Now here is something that as designers you absolutely need to start to think differently about. Not only are your great ideas not precious, you need to kill most of them.

So I have a problem with traditional critique. I don’t believe that the point of critique is just to make things better. The point of critique is to understand whether this thing is going to fit in the context of what the organization or the market needs it to do. And those are the questions.

So what I want to zero in on is – the PowerPoint. Bear with me. Da, Da. – You might not ever have access to that – I had a talk a couple of months ago. And he said I think it was this. Tony Pattel had this conference room off the side of his office. And that’s where we would take ideas and go and get them killed. He demanded it. All the different questions were talked about. Can we, should we? Dead. Back to the drawing board. It was all about killing things. This actually comes from the earliest fruits of this call from NASA’s jet propulsion. Originally it was called the Risk Assessment Board. – They were originally set up to solve these types of really challenging problems. How do we make sure that we don’t mess this up. We have to be rootless. And the majority of ideas that we’re pursuing need to be shut down. And the sooner we can shut them down, the better we can shut them down. We’re going to talk a lot of theories.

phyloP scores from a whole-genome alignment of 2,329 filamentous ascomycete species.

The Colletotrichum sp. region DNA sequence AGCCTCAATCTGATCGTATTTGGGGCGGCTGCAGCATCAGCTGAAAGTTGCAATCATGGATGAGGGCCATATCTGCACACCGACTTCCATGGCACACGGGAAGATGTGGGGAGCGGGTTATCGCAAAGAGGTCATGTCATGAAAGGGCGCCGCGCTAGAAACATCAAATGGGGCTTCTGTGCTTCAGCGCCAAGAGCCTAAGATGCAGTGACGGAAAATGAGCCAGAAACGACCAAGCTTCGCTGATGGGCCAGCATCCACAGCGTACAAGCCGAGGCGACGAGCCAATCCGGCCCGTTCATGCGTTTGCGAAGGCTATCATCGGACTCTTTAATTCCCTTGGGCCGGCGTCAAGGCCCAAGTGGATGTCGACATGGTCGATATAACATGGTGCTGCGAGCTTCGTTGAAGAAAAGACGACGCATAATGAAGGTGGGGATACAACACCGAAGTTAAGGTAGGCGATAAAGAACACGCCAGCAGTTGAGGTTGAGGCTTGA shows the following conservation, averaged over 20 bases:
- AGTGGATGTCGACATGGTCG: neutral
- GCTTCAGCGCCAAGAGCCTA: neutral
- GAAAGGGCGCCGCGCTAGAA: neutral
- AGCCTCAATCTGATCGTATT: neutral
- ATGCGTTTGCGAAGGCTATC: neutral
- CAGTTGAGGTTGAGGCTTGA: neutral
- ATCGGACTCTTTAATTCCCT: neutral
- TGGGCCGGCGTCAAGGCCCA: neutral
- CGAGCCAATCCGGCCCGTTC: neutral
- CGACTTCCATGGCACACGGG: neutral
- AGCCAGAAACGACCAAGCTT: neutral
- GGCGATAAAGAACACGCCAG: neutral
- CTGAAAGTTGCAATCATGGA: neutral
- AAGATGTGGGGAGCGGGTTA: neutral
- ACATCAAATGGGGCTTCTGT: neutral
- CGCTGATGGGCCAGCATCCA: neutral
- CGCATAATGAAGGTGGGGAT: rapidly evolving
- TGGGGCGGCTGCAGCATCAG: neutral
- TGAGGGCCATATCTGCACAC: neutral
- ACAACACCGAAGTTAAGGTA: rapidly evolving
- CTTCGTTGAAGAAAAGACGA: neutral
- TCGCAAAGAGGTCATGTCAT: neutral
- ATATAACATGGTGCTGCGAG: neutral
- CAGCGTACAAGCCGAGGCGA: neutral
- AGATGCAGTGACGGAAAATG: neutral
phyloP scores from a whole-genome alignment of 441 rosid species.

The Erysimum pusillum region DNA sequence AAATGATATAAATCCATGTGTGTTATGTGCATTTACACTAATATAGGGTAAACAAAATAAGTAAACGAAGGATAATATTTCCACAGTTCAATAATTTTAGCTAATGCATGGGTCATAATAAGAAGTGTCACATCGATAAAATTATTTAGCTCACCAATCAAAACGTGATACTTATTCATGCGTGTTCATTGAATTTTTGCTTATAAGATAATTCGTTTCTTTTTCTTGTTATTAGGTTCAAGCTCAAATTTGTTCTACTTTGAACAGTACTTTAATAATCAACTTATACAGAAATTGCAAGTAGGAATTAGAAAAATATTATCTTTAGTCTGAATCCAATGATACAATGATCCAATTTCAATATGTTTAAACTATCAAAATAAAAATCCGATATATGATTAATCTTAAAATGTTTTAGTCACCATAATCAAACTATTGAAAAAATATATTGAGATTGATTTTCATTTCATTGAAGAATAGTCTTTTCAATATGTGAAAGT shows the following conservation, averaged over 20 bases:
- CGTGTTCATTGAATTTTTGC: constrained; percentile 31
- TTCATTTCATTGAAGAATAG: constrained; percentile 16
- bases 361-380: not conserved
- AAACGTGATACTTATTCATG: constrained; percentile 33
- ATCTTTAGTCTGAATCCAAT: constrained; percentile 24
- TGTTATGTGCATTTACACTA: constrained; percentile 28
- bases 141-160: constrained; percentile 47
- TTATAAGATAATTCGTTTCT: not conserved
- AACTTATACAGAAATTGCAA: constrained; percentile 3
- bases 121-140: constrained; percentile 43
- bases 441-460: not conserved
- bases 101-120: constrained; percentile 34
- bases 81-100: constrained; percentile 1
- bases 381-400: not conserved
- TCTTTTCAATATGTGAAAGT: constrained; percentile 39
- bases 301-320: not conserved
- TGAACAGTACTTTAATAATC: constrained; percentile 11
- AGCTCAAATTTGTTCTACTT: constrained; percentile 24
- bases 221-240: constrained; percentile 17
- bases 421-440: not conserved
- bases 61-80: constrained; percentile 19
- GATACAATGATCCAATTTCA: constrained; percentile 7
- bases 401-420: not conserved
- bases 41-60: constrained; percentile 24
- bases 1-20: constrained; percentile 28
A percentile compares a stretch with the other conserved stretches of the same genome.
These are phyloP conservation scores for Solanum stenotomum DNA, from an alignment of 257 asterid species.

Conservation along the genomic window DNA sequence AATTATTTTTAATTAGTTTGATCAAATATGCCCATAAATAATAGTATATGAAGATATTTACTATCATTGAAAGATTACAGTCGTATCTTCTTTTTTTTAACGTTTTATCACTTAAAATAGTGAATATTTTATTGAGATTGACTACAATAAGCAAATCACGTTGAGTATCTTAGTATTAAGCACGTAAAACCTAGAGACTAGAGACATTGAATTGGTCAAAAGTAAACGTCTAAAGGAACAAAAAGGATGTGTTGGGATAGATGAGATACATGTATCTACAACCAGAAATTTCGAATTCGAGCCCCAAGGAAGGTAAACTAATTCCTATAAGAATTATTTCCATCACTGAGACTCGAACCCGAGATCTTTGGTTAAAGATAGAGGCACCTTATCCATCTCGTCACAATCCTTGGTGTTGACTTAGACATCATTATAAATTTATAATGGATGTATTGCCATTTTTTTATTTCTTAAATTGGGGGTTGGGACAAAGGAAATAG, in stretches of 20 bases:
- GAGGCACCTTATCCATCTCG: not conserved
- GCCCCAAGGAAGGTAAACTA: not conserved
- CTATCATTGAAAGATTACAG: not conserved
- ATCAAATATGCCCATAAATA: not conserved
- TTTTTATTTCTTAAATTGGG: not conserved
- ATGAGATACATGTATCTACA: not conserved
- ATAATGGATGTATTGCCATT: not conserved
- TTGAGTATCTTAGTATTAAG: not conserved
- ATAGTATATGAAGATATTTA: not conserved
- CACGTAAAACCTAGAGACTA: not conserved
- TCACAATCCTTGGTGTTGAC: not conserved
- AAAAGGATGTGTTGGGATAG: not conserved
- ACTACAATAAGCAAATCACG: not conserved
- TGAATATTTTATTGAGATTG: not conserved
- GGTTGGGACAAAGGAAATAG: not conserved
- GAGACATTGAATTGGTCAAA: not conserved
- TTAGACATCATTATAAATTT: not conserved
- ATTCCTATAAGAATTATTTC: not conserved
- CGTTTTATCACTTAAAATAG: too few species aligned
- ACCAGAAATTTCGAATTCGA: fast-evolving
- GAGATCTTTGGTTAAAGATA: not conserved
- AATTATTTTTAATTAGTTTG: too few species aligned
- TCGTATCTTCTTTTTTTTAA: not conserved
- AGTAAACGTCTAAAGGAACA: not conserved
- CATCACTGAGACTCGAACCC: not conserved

Another example. Something that we helped solve two and a half years ago. So the British government has this very interesting welfare system. There are people who spend their entire life on welfare in the U.K. and that’s part of the social fabric. It loses billions of dollars a year and for all different kinds of reasons. There’s all kinds of places where the system leaks. And one of the places where it leaks really bad and is really hard to track is what they call the – You give money to parents and they’re supposed to spend it on broccoli and shoes for their kids, and they spend it on beer. The money doesn’t go where the parents expected it to and that’s a loss to them.

So the department of welfare came and said we need to figure out in six weeks how to convince this British board that a payment system may help solve the beer and broccoli problem. We can do that in six weeks. Very simply we looked at what are the biggest risks? What are the biggest challenges here? The biggest challenges that we identified, and sorry, I’m just going look here for a second.

We said we need to figure out whether we can make this work with existing communication systems. It has to work with the existing world. Otherwise they’re not going to buy it. We have to be able to post deposits from the government and transactions to people on some type of ledger system so they can track it. And then we have to figure out how to put rules into money. So somebody when they scan this can figure out, the system can say “Hey, you’re supposed to spend that on broccoli, not on beer.”

And I know there’s all this surveillance and other things. But the U.K. invented the surveillance society. They’re cool with it. That’s what we learned. We can direct all the moral and ethical questions to them.

The question that we wanted to help this British board answer is can we do this and should we do this.